news | Published in TES magazine on 21 December, 2012 | By: Kerra Maddern
Figures reveal journey from ‘bottom of the pile’ to top of the tree
Five years ago Perry Beeches school in Birmingham was, according to its headteacher, at the “bottom of the pile”. Bad exam results, low morale and poor attendance meant it was officially “inadequate” and faced potential closure.
But figures to be published next month will reveal the scale of the remarkable transformation undergone by the former winner of two TES Schools Awards: it has gone from being one of the lowest-performing schools in the country to one of the highest.
Secondary school performance tables will show that Perry Beeches has moved from the 99th to the first percentile in value-added scores, putting it among an elite group of schools in England that excel at improving pupil performance.
“You can play GCSE games in so many ways but value-added scores show the performance of the school over five years – it is not just a one-year improvement,” said executive headteacher Liam Nolan. “They show that in Perry Beeches we have had this remarkable, miraculous change.”
A value-added score of 1,000 between key stages 2 and 4 is the national average; Perry Beeches has gone from 961 in 2007 to 1,054 this year. During the same period, the proportion of pupils achieving five good GCSEs with English and maths has risen from 21 per cent to 77 per cent.
The job of turning Perry Beeches around fell to Mr Nolan when he joined the school in April 2007, soon before it was given a “notice to improve” by Ofsted. A back-to-basics approach was introduced for uniform and attendance, and pupils were given a role in school decision-making. Just a year later, inspectors said the school was “rapidly improving” and was on a “remarkable journey”.
After making such a radical turnaround, Perry Beeches was asked to run a free school, which opened earlier this year. It is due to open a further two free schools over the next two years.
The improvements, according to Mr Nolan, are mainly due to good relationships between staff, pupils and their families. “We all have a really good understanding of what it is to be successful; we sample good practice and share it,” he said. “We are fairly tough on poor behaviour: we chase it up, monitor closely and give praise where praise is due.”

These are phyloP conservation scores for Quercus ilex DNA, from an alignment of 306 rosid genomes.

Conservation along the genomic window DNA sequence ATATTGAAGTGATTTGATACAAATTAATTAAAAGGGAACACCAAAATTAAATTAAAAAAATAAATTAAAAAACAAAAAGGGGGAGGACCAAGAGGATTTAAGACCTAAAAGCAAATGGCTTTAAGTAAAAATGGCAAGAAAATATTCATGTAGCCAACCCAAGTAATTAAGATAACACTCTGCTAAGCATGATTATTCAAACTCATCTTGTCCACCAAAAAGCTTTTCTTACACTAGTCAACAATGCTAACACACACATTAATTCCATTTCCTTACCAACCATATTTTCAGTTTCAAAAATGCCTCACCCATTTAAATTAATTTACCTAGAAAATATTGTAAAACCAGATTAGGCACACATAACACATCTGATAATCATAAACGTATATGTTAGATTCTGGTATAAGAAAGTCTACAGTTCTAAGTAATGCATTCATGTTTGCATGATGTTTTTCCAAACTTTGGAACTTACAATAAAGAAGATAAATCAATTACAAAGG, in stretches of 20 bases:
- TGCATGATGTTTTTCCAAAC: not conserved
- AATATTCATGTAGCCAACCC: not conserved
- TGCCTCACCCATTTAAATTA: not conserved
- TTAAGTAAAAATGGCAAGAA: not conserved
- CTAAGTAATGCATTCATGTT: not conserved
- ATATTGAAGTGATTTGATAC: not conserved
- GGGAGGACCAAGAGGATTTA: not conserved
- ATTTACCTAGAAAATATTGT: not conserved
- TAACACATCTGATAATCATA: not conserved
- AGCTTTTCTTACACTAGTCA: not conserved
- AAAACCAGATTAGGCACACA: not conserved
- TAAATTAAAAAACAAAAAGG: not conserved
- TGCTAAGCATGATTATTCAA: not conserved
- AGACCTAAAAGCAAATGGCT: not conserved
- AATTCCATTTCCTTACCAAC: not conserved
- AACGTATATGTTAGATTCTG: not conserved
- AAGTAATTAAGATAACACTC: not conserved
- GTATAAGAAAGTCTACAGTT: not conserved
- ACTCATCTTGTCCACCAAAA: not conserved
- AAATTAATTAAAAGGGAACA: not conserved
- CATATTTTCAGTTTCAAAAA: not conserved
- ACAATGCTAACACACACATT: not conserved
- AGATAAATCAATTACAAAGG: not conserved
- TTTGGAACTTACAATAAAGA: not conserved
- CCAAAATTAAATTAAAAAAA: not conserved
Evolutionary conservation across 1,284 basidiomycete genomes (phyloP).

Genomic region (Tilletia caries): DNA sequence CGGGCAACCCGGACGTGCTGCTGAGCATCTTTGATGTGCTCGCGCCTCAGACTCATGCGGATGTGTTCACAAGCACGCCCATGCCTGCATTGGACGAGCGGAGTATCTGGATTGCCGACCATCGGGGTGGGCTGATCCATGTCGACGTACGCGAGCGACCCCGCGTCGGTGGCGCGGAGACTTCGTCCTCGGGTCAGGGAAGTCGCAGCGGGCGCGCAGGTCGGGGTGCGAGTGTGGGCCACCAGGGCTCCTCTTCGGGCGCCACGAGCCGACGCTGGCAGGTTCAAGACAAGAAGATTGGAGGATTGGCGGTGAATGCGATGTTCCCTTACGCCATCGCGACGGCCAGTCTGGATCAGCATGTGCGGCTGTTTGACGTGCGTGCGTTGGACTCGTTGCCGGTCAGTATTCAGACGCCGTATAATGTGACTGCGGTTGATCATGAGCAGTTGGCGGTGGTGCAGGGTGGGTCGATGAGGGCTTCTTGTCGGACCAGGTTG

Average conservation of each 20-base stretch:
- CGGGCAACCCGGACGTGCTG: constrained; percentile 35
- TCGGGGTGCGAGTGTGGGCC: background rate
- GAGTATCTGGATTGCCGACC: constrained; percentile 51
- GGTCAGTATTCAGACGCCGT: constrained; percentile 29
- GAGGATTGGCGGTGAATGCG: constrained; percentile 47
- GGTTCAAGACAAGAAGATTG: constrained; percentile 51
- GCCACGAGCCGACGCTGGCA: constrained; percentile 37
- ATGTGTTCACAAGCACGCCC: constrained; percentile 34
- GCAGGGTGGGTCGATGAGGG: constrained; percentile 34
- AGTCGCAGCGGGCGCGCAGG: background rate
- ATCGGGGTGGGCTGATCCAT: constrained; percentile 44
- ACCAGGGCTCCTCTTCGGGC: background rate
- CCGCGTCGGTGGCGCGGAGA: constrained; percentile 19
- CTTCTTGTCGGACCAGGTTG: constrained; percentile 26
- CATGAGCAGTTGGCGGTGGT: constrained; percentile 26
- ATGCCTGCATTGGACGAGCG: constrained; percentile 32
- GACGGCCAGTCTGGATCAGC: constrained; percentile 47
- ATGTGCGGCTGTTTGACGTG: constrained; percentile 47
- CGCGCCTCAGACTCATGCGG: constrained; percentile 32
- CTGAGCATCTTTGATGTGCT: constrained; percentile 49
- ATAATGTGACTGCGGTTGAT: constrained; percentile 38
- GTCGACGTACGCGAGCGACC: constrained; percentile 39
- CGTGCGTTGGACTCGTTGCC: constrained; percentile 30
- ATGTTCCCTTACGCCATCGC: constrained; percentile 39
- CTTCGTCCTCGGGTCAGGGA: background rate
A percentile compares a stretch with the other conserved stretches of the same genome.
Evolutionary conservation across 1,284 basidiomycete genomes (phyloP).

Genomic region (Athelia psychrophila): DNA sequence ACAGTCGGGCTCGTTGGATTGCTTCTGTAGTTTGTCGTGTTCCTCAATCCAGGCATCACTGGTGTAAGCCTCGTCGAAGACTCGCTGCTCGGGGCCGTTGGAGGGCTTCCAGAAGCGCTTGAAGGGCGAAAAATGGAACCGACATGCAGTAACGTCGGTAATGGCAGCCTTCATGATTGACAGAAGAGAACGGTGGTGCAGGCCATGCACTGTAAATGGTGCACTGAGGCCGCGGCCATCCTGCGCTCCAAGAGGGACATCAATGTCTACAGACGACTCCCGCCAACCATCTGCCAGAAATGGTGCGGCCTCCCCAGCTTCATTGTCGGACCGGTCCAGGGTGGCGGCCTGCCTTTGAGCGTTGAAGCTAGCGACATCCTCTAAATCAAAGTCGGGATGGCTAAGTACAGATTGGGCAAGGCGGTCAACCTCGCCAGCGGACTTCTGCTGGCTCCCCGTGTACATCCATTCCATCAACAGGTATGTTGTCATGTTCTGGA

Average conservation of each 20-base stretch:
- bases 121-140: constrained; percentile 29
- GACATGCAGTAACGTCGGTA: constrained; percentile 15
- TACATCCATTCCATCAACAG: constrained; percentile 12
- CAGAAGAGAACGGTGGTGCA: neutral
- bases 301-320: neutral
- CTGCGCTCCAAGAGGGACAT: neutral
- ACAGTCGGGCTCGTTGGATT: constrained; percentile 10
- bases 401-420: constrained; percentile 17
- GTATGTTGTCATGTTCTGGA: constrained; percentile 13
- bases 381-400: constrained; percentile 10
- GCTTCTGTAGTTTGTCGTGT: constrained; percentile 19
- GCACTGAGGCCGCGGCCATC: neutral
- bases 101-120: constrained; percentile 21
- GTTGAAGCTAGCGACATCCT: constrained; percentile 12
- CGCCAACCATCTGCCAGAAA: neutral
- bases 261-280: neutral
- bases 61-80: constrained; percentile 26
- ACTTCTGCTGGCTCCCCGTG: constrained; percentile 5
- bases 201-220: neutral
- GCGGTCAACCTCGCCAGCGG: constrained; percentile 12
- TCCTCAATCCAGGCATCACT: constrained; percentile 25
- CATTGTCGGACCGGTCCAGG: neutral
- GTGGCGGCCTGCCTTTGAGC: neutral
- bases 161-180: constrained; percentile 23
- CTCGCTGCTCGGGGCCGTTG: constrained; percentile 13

The school is now heavily oversubscribed, with more than five times the number of applicants to places. Perry Beeches II, the free school, has already received 350 applications for 100 places in 2013. “People here really want a Perry Beeches education,” Mr Nolan said.
Perry Beeches won two accolades at the 2011 TES Schools Awards, being recognised as Secondary School of the Year and Overall Outstanding School of the Year.
Education secretary Michael Gove has regularly spoken about the school’s success. During his speech at the National College’s 2011 annual leadership conference, he held up Perry Beeches, now an academy, as an example of why “deprivation need not be destiny”. He has also praised the school for providing “world-class” teaching and learning.
Building on the success of its first free school, Perry Beeches expects to open two more in the Midlands within the next two years. Applications have already been lodged with the Department for Education.
The aim of the mini-chain is to expand the Perry Beeches “brand” and replicate the secondary’s success.
From September 2013, more than 100 trainee teachers will complete their training at the two existing Perry Beeches schools under the new School Direct scheme, which is replacing the Graduate Teacher Programme.